Rashida Jones and Andy Samberg play a couple who get divorced but remain close friends in Celeste and Jesse Forever. Critic Stephanie Zacharek says that, imperfections aside, the movie refreshingly shows the sadness of separation while refusing to see a failed marriage as only a failure.
This is a news from usa that the easiest way to put divorce onscreen is to slap a couple of clearly mismatched souls up there and proceed to show them bickering over money, property, the kids, the family dog. Celeste and Jesse Forever takes the harder and more honorable way, giving us two people who genuinely care for each other, who are perhaps perfect for each other in all the ways you can list on paper, and who still fall victim to some essential loneliness that seems to be hardwired into their union.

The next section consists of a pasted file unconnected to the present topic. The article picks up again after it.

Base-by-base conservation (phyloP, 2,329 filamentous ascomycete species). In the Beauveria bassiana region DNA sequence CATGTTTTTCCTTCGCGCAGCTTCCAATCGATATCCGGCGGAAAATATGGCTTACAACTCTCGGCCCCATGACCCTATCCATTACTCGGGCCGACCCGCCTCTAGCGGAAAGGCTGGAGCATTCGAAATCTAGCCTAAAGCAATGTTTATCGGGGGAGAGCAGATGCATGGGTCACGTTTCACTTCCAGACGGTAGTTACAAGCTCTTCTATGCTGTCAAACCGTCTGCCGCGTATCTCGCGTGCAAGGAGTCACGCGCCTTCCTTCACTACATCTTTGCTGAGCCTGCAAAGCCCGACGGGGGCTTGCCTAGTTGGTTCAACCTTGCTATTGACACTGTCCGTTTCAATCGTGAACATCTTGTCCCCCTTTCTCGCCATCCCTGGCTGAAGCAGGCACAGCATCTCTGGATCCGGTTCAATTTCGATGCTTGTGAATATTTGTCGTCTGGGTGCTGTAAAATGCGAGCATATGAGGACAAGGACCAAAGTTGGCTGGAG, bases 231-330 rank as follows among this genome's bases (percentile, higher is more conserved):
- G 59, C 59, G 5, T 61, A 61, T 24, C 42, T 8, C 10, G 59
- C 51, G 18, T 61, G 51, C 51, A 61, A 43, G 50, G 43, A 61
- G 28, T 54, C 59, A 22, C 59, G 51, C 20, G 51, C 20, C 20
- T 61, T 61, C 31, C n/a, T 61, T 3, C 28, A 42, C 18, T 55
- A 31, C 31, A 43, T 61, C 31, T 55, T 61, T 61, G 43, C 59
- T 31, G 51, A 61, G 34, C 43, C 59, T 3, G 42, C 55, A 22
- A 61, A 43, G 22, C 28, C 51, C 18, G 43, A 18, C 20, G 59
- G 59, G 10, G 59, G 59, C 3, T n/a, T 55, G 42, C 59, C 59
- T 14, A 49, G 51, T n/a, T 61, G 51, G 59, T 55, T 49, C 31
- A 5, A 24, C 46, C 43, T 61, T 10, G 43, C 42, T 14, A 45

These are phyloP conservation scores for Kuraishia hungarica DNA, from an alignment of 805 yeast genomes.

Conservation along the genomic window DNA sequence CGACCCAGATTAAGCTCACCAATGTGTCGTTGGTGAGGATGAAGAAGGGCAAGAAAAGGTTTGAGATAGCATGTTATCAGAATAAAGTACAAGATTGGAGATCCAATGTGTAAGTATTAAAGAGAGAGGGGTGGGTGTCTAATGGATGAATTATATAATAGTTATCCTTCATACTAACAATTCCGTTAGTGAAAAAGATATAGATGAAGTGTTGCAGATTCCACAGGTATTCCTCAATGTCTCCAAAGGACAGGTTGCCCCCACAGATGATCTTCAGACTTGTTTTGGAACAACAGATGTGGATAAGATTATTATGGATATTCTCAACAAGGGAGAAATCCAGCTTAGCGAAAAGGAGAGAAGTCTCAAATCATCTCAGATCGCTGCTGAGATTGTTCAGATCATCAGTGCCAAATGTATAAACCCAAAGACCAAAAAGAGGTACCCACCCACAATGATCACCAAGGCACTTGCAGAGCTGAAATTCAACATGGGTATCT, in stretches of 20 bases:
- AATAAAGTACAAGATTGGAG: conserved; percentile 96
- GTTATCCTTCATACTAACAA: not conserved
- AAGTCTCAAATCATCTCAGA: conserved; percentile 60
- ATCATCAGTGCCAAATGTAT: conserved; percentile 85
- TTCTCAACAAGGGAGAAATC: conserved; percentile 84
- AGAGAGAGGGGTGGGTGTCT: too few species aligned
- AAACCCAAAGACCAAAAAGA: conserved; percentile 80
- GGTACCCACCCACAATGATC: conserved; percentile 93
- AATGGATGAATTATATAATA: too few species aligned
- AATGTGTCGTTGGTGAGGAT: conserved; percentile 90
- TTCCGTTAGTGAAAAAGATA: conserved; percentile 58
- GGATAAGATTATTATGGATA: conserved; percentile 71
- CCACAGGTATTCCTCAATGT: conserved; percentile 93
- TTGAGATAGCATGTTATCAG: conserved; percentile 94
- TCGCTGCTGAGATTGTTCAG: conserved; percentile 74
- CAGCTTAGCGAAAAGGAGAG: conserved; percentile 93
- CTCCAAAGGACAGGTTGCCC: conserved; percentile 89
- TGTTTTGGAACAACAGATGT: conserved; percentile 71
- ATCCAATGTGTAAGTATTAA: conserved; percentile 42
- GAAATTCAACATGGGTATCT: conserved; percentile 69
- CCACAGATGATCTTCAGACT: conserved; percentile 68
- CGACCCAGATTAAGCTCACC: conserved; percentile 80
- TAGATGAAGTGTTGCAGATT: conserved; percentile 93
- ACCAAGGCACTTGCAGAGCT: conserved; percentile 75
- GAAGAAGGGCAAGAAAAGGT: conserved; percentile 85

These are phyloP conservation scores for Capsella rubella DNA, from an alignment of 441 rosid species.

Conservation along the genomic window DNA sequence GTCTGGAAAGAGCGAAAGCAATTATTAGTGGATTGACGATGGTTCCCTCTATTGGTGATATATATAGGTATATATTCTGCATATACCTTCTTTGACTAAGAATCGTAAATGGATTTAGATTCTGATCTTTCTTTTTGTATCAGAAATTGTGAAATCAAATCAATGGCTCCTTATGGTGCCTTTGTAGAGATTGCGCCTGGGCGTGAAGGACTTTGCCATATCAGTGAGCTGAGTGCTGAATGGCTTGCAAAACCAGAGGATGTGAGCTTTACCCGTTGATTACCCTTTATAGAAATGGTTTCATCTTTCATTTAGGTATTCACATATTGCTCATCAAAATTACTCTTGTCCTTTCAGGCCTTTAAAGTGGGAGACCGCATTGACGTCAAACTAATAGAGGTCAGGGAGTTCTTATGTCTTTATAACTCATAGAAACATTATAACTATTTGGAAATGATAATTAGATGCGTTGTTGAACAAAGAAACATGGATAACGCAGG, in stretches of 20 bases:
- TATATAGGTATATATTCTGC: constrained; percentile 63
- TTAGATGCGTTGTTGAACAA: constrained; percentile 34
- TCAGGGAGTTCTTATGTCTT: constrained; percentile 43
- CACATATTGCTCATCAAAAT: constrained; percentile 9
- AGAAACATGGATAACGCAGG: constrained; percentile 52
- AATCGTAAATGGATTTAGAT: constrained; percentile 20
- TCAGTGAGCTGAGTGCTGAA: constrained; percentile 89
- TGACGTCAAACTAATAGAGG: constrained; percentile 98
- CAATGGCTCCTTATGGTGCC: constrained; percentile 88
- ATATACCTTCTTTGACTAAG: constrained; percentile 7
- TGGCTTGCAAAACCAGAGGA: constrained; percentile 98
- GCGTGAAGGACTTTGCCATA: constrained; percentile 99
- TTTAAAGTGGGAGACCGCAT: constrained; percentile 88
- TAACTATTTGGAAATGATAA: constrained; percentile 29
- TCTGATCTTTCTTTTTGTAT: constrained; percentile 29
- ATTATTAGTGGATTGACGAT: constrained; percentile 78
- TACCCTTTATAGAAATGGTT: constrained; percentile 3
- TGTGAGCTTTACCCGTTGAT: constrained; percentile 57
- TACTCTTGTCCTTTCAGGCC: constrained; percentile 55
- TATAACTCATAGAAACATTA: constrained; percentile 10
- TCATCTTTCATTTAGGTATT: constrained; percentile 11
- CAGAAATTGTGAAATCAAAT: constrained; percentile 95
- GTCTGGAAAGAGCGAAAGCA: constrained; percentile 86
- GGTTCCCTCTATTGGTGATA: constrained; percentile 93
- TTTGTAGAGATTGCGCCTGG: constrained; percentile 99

But Celeste and Jesse Forever at least tries to scrabble at the roots of what happens when two people who genuinely love each other are challenged with the necessity of parting. Like any self-respecting romantic comedy, it offers a selection of good second bananas, one of whom — a super-wired pot dealer named Skillz — is played with amusing jitteriness by Jones' co-writer, McCormack. And the film has the right and proper ending, instead of the easy, crowd-pleasing one. Certain kinds of loneliness can bond two people together even as it drives them apart. Maybe it's more depressing to watch that onscreen, in its concentrated form, than it is to actually live through it — life, at least, is spread out conveniently into days, months and years. And maybe Celeste and Jesse Forever sometimes works too hard at being funny-sad. Still, it's admirable in its pursuit of an unnamable beast that's elusive and fragile: The funny sadness of the whole damn thing. Read More..
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